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Sikh-American Student Challenges ROTC Rules

“Ever since the army changed its grooming regulations back in the 1980's,” said Manmeet Singh, staff attorney for United Sikhs, “it led to a presumptive ban on devout Sikhs from serving in the armed forces.”

The American Civil Liberties Union (ACLU) and United Sikhs have filed a lawsuit against the U.S. Army on behalf of Iknoor Singh, a sophomore at New York’s Hofstra University. The lawsuit argues that the Army’s refusal to grant a religious exemption to allow Singh to enlist in the Reserve Officers' Training Corps (ROTC) program with his beard, turban, and long hair required by his Sikh faith is a violation of the Religious Freedom Restoration Act (RFRA).

“If Mr. Singh's case is successful,” said Manmeet Singh, “we hope it will eventually open the door for thousands of patriotic Sikh Americans who for decades, have been wanting to serve their country.”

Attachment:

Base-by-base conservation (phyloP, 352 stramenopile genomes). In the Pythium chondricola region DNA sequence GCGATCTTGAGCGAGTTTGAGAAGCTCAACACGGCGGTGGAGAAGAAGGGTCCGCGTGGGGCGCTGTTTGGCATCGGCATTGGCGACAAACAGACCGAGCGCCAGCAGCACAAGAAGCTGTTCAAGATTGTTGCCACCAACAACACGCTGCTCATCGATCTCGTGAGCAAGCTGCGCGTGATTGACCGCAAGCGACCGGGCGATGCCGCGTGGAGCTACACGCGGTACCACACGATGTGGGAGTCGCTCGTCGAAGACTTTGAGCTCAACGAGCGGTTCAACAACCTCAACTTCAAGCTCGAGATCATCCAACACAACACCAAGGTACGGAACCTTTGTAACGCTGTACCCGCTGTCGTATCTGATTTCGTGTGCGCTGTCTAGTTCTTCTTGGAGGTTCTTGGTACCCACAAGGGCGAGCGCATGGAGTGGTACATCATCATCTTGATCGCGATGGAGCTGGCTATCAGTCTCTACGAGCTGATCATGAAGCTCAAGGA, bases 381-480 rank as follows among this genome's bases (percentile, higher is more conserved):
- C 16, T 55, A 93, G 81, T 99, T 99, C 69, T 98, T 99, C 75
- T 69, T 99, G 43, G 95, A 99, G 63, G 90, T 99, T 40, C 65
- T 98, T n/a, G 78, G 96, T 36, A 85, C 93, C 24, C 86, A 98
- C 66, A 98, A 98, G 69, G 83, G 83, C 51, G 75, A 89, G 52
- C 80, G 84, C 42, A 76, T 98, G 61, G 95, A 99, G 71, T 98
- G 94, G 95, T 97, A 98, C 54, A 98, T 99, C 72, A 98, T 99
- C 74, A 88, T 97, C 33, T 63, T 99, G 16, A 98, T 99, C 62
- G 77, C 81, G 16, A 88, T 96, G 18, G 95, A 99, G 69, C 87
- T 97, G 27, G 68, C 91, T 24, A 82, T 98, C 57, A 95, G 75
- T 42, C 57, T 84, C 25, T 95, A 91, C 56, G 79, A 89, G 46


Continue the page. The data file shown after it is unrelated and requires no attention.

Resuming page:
At first, the U.S. Army said that Iknoor Singh's beard, turban, and long hair violate grooming regulations and would not be allowed because they would undermine readiness and unit cohesion. Later, their response was revised to say that Singh may file a religious accommodation request, as other Sikhs in the armed forces have. However, before he can do so, he must first enlist and shave his beard, cut his hair, and abandon his turban, which he says, “doesn’t make sense.”

Because ROTC rules also require cadets to enlist before the end of sophomore year, time is running out. In the meantime, Singh has been auditing military science courses.

Iknoor Singh, a sophomore at New York's Hofstra University, is challenging ROTC rules requiring him to shave his beard and remove his turban -- both requirements of his Sikh faith.
Iknoor Singh, a sophomore at New York's Hofstra University, is challenging ROTC rules requiring him to shave his beard and remove his turban -- both requirements of his Sikh faith. Courtesy United Sikhs

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